Minh Truong, a resident in Hanoi’s Hoan Kiem district, said that he struggled to buy foreign wines.
Truong once bought a fake bottle of wine sold at a liquor shop even though he checked the wine carefully.
“It is quite difficult to distinguish between fake and authentic products as the bottle, label and even the colour of fake wine look identical to the real one,” he said.
Quynh Huong, another consumer in Hoan Kiem district, said that she no longer trusted the liquor stores in town. She usually bought wine from friends who travelled abroad.
“I can’t tell if a bottle of wine is real or fake, so I’d rather not buy it here,” she said.
Under current regulations, alcohol that is not correctly labelled with import stamps will be classified as counterfeit. However, it’s likely that even certification stamps can not guarantee genuine products.
Pham Ngoc Hung, vice chairman of the Vietnam Anti-Counterfeiting Fund, told the Lao dong (Labour) newspaper that there were many tricks used to make counterfeit wines look like those from famous brands. Violators could substitute poor-quality alcohol into a used bottle of wine to trick consumers, or fake the bottle, cork, labelling and even certification stamps to sell the product.
Hung said it was challenging for consumers to tell the difference between fake and real products at a glance and they could easily be cheated.
Recently, many cases of fake imported alcohol have been discovered.
Last October, more than 300 bottles of wine lacking clear origins were seized when they were transported to the central province of Thanh Hoa for consumption.
On the same month, city police, in co-operation with police in Hai Phong City and Thanh Hoa and Nghe An provinces seized nearly 5,000 bottles of fake alcohol, which was a mixture of imported and domestic wine and labelled with false certification stamps. The bottles were made to look like well-known brands from Germany, Australia, Scotland and the US.
Last year, stories about the production of fake imported wine in Long Biên district’s Nguyen Son street were published in local press. In shining a light on the manufacture and trade of fake alcohol, consumers began to question the quality of imported wines sold at the city’s markets.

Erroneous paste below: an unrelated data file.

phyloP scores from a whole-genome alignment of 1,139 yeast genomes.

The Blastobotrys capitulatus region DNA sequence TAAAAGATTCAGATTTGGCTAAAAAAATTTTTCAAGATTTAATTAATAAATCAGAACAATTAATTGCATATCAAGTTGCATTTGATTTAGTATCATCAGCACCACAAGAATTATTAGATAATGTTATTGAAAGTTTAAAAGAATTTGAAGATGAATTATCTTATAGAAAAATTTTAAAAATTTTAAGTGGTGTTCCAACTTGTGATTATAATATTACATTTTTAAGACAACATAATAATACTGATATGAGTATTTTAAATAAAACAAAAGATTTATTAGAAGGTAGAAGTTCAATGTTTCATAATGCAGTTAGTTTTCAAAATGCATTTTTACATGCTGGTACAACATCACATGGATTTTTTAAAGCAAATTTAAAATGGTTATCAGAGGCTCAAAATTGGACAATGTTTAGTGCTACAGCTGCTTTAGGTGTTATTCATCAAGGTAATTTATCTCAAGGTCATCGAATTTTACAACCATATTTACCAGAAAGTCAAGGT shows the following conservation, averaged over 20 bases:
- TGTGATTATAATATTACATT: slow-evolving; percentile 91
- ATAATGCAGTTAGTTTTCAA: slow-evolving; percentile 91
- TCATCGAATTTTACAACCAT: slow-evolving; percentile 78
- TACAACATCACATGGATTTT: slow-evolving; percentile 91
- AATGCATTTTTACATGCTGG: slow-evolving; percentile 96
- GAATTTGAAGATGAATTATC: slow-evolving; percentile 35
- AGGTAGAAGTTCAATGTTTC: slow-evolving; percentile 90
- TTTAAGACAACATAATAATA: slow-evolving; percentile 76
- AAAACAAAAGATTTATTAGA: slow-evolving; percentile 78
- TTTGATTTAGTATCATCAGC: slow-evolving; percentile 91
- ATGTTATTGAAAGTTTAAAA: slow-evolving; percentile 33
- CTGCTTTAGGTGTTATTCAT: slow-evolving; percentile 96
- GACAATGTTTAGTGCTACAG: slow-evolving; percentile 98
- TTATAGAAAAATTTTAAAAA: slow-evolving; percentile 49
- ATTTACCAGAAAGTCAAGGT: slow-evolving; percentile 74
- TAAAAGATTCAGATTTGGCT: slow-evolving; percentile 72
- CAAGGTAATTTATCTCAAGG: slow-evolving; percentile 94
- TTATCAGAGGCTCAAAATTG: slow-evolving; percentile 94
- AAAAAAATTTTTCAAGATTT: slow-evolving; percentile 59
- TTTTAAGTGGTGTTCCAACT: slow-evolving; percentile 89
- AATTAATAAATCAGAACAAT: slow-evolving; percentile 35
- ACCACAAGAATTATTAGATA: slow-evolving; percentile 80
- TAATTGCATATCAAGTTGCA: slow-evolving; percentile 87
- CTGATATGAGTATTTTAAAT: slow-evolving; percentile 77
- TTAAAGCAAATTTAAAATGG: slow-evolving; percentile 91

Meanwhile, the crackdown on such fake products seems to have had little effect.
Figures from the city’s Market Watch showed that inspectors made raids in 60 cases of trading and importing wines. Of that, 48 cases faced fines of over VND157 million (US$6,908) and 210 bottles, or 2,203 litres of alcohol, was seized.
Dr Nguyen Trung Nguyen of Hanoi’s Bach Mai Hospital said that cases of alcohol poisoning increased remarkably before and after Tet. The reason was the increased consumption of fake alcohol.
Imported cigars are among luxury goods purchased for the Tet holiday. Although selling this kind of product requires strict business conditions, they have been found at many stores in the city.
Quang Anh, a cigar smoker, said that he was surprised to find many rare and expensive types of cigars being sold at numerous stores in the city.
Cohiba Behike cigars are one example. The limited and luxurious cigars are normally sold at about US$1,500 per box, but they have been advertised at just VND5 million - 6 million (US$220-264) per box in Hanoi.
Duy Sang, another cigar smoker, said that cigars were advertised as imported from Cuba or Europe, but sellers failed to show any papers to prove their origin.
Last year, the Ministry of Finance tightened regulations on importing cigars to Vietnam, in which a person could only carry 20 cigars when entering Vietnam, instead of 100 cigars as previously.
Last November, the city’s inspectors seized 389 cigars sold at a shop on Trung Kinh street as the shop owner failed to show the required papers.
Currently, Vietnam National Tobacco Corporation is the only unit allowed to import and distribute cigars in Vietnam.
A representative from the city’s Market Watch’s Unit 1 said that they would continue to investigate shops selling cigars in the city and deter violations.